By Emmanuel Samarathisa
RECENTLY, Bursa Malaysia Bhd announced it would be a leaner entity next year. Or at least that was the crux of its statement on Nov 22.
As usual, when most of us hear such pledges, we gush. “Finally, there will be a separation of powers. Also, what’s not to love about having a lean entity?” analysts tell me.
What will happen at Bursa Malaysia is some positions such as the chief commercial officer (CCO) and chief operating officer (COO) will cease. This means current CCO Selvarany Rasiah and COO Azalina Adham will not have their contracts renewed. Also bidding goodbye is chief regulatory officer Yew Yee Tee.
Instead, there will be a new position: the chief executive officer (CEO) of regulation, among others. Perhaps for the first time, in the history of Bursa Malaysia, we will have a dual-CEO structure. Does this mean the powers of current CEO Datuk Muhamad Umar Swift will be curtailed?
Sure, according to Bursa Malaysia, what we now have is a flatter organisation. The current business leadership team will report directly to Umar. The man himself will also be bestowed upon a greater span of direct management and oversight of business functions.
“The organisational restructuring will make Bursa Malaysia a more agile and efficient organisation, better able to meet the changing needs of customers and stakeholders in a fast-evolving global market,” Umar said in a statement on Nov 22 in response to the managerial shifts.
But who are we kidding here? First, the void has to be filled. We have one transition on paper – that is the chief regulatory officer will now become the CEO of regulation. Also, Bursa Malaysia promised a smaller, purpose-driven outfit. But we are only privy to the bits and bobs – not the entire setup. So we don’t know whether the end result is truly a leaner outfit.
Here’s the bigger picture: Without the regulations aspect, Umar is just the CEO of a typical publicly listed company. He is a man with minimal influence in the Bursa scheme of things. But I could be wrong here because organisational structures might paint a different picture – a picture we do not clearly have at this point in time.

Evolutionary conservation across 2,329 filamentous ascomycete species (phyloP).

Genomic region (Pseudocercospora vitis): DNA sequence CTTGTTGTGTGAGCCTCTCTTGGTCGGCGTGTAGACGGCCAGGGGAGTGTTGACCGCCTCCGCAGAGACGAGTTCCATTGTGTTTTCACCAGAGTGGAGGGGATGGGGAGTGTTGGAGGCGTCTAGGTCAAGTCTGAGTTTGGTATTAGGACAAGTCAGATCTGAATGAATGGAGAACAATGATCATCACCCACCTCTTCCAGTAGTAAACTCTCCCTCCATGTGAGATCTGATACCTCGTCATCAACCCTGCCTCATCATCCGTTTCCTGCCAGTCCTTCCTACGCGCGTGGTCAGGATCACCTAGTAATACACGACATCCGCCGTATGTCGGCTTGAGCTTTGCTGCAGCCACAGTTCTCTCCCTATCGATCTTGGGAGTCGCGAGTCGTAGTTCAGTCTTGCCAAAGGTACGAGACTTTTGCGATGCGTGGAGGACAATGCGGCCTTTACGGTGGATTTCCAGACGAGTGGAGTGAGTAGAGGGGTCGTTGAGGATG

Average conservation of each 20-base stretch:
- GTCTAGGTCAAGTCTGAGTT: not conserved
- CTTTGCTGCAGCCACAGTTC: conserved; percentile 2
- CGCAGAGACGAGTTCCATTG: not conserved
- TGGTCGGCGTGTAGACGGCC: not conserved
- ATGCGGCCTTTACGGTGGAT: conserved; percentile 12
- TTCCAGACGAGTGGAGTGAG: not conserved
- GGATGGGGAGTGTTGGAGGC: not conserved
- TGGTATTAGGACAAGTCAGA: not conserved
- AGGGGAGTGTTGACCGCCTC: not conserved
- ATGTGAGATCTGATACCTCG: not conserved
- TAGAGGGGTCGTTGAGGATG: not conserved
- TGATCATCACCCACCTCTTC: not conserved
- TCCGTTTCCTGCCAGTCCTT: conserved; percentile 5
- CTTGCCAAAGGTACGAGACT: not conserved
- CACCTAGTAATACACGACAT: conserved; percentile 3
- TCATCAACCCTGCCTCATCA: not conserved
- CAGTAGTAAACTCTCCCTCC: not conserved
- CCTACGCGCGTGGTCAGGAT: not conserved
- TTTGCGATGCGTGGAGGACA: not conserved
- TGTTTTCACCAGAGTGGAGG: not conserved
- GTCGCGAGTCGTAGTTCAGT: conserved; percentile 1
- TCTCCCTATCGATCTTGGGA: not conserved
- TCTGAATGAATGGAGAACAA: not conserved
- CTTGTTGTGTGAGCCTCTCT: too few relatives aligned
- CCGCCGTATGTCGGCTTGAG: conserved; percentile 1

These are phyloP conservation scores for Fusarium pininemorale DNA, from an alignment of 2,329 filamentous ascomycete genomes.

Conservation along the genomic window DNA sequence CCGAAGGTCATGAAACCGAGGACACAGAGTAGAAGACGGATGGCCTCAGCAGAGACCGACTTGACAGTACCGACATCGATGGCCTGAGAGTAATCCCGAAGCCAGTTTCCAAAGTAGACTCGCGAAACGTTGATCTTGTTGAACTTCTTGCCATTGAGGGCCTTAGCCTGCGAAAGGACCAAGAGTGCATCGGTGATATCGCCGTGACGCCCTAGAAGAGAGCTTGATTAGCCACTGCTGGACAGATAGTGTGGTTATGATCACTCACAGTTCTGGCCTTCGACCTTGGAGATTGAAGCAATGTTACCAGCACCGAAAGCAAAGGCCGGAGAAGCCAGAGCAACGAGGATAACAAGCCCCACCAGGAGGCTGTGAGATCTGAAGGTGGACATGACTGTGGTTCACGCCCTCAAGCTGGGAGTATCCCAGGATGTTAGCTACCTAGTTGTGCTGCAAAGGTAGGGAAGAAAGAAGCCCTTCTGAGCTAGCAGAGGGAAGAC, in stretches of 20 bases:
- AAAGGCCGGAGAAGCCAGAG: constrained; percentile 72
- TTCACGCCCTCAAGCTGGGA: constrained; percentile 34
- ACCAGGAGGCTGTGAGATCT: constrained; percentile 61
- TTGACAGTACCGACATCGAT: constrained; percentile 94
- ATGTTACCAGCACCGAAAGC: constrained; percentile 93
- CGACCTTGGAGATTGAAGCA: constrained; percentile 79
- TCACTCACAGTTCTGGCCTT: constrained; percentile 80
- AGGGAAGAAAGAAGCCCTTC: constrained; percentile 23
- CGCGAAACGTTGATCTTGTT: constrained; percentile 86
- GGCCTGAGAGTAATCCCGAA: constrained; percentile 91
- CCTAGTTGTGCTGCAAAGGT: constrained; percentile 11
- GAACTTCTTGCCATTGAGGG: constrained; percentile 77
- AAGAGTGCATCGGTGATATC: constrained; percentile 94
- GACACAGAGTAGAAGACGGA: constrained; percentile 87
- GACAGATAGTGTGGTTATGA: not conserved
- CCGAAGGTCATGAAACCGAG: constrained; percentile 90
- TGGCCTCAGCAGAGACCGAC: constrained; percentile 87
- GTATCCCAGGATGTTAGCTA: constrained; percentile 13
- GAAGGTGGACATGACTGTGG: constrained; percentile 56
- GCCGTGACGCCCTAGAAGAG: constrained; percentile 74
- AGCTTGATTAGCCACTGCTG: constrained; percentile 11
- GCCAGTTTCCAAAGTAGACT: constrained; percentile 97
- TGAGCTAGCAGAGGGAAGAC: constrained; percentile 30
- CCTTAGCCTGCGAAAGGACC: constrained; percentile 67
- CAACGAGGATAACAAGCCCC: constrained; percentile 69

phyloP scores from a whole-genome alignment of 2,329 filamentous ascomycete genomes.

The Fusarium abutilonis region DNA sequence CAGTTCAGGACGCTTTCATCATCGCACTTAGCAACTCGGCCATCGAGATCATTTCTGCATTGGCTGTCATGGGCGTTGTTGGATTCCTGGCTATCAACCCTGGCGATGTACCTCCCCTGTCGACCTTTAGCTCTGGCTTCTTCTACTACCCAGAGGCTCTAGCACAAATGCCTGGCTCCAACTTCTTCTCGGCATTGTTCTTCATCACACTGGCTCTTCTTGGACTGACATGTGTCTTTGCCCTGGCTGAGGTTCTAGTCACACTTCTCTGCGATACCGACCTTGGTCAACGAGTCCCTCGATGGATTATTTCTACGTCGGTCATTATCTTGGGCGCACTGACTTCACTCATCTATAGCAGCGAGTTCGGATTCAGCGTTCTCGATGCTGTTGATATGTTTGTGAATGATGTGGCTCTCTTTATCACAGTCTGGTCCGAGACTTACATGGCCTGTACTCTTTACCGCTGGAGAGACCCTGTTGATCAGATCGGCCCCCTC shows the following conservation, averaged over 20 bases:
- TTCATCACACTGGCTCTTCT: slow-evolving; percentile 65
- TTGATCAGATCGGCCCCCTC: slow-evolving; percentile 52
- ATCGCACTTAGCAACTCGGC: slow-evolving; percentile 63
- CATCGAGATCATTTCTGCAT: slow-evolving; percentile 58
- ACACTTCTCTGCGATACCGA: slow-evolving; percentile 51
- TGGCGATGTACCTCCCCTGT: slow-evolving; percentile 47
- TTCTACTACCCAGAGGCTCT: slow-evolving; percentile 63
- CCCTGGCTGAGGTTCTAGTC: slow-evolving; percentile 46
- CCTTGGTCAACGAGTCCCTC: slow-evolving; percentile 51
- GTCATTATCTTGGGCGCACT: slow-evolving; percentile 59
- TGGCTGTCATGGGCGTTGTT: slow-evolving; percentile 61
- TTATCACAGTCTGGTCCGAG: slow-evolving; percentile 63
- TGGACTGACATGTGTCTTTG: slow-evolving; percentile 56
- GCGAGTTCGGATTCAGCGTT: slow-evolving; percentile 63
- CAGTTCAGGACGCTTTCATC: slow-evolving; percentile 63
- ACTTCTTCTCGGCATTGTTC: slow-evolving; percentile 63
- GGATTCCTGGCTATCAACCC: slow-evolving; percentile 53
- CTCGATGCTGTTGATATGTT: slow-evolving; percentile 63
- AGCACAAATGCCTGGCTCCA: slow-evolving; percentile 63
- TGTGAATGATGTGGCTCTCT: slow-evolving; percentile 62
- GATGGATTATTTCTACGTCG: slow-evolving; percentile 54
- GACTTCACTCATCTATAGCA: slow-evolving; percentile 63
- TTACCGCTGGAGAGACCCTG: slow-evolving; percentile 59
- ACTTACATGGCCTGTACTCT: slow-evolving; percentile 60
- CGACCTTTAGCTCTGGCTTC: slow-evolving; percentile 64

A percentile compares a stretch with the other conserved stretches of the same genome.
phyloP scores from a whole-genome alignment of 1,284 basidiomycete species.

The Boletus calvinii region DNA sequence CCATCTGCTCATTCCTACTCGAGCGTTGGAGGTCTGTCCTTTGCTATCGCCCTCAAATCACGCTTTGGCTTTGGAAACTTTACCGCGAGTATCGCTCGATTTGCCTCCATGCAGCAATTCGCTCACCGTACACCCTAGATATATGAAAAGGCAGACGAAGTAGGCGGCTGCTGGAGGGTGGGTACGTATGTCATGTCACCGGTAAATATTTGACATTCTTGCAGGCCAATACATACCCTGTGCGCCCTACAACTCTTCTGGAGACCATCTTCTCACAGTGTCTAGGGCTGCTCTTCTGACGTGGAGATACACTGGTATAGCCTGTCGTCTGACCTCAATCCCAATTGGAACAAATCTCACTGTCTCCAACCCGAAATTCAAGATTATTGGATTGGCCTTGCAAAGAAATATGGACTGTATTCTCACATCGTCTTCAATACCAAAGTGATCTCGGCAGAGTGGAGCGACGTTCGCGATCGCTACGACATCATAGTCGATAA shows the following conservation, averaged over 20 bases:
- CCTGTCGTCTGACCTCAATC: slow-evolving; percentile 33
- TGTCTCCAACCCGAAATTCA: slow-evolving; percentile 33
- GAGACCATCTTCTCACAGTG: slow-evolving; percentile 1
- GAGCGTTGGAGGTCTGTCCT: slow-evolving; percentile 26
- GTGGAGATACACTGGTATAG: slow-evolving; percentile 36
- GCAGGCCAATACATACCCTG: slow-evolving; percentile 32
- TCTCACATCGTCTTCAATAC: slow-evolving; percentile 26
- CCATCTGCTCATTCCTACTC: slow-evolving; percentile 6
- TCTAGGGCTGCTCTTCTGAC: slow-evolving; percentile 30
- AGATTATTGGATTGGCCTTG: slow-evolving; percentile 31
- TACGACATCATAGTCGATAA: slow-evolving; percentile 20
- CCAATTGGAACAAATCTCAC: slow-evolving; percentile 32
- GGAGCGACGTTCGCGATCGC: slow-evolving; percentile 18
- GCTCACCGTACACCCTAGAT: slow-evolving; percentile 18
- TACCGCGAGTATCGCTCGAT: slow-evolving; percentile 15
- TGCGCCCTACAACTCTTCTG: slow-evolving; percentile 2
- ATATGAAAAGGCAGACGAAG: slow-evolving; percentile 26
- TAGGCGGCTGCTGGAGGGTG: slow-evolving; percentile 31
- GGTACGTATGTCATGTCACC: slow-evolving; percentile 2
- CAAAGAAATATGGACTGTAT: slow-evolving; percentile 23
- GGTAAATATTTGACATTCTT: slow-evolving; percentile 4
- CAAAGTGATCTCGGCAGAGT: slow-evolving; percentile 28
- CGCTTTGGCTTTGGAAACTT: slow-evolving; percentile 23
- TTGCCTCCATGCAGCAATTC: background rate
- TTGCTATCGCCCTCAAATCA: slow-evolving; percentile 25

Now Umar’s appointment as CEO in December last year did pique curiosity. Prior to Bursa Malaysia, he was group CEO and group managing director of insurer MAA Group Bhd. He is a chartered accountant and has a significant experience in banking and financial services.
His predecessor Datuk Seri Tajuddin Atan was on a different league. Before leading Bursa Malaysia, Tajuddin was managing director of RHB Bank Bhd and group managing director of RHB Capital Bhd. He also had a chance to familiarise himself with the Malaysian capital market as he served as a non-executive director and public interest director on the board of Bursa Malaysia from July 2008 until March 2011. Umar lacked that pedigree.
On paper, at least, the new structure separates the business and regulatory aspects of Bursa Malaysia. This balancing act between stern and sexy is not unique to Bursa. Regulatory safeguards have been debated and mulled when stock exchanges worldwide began demutualising in the 1990s. The concern revolves around stock exchanges and their need to attract and retain listings to rake up earnings. They have to do this without neglecting their fiduciary duty to shareholders.
According to Bursa Malaysia’s 2018 annual report, there were 783 listed companies on the Main Market, 119 on the ACE Market and 13 on the Leading Entrepreneur Accelerator Platform (LEAP) Market. The latter is geared towards small and medium enterprises (SMEs). LEAP remains a draw as SMEs could circumvent the stringent requirements of the Securities Commission (SC) over Main Market listings.